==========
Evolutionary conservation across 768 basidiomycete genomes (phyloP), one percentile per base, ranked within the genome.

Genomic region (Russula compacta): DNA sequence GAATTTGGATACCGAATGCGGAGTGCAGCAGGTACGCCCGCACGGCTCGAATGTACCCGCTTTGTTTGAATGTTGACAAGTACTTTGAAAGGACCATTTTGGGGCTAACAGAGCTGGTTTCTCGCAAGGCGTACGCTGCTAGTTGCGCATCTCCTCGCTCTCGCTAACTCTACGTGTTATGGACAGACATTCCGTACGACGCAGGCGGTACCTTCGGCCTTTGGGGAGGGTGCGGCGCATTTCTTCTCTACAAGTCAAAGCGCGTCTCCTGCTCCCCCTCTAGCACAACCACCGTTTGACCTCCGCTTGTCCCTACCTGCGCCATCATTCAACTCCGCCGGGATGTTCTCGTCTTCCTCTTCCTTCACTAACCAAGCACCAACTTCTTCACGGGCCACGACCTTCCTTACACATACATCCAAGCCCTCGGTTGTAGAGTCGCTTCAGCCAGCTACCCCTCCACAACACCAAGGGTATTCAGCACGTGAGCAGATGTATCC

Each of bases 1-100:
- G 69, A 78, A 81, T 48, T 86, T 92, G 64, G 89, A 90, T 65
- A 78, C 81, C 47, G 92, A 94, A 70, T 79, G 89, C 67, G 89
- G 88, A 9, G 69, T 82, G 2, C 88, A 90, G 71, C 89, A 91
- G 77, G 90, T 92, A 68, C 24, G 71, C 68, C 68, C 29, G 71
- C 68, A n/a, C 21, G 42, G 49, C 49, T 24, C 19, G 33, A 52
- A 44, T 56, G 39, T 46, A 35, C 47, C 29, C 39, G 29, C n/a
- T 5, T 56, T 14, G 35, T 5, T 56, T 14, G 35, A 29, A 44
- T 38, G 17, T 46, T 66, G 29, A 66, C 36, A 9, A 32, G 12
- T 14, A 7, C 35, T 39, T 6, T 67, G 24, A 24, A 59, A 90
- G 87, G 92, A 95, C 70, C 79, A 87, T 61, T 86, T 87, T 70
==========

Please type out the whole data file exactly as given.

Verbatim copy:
Evolutionary conservation across 768 basidiomycete genomes (phyloP), one percentile per base, ranked within the genome.

Genomic region (Russula compacta): DNA sequence GAATTTGGATACCGAATGCGGAGTGCAGCAGGTACGCCCGCACGGCTCGAATGTACCCGCTTTGTTTGAATGTTGACAAGTACTTTGAAAGGACCATTTTGGGGCTAACAGAGCTGGTTTCTCGCAAGGCGTACGCTGCTAGTTGCGCATCTCCTCGCTCTCGCTAACTCTACGTGTTATGGACAGACATTCCGTACGACGCAGGCGGTACCTTCGGCCTTTGGGGAGGGTGCGGCGCATTTCTTCTCTACAAGTCAAAGCGCGTCTCCTGCTCCCCCTCTAGCACAACCACCGTTTGACCTCCGCTTGTCCCTACCTGCGCCATCATTCAACTCCGCCGGGATGTTCTCGTCTTCCTCTTCCTTCACTAACCAAGCACCAACTTCTTCACGGGCCACGACCTTCCTTACACATACATCCAAGCCCTCGGTTGTAGAGTCGCTTCAGCCAGCTACCCCTCCACAACACCAAGGGTATTCAGCACGTGAGCAGATGTATCC

Each of bases 1-100:
- G 69, A 78, A 81, T 48, T 86, T 92, G 64, G 89, A 90, T 65
- A 78, C 81, C 47, G 92, A 94, A 70, T 79, G 89, C 67, G 89
- G 88, A 9, G 69, T 82, G 2, C 88, A 90, G 71, C 89, A 91
- G 77, G 90, T 92, A 68, C 24, G 71, C 68, C 68, C 29, G 71
- C 68, A n/a, C 21, G 42, G 49, C 49, T 24, C 19, G 33, A 52
- A 44, T 56, G 39, T 46, A 35, C 47, C 29, C 39, G 29, C n/a
- T 5, T 56, T 14, G 35, T 5, T 56, T 14, G 35, A 29, A 44
- T 38, G 17, T 46, T 66, G 29, A 66, C 36, A 9, A 32, G 12
- T 14, A 7, C 35, T 39, T 6, T 67, G 24, A 24, A 59, A 90
- G 87, G 92, A 95, C 70, C 79, A 87, T 61, T 86, T 87, T 70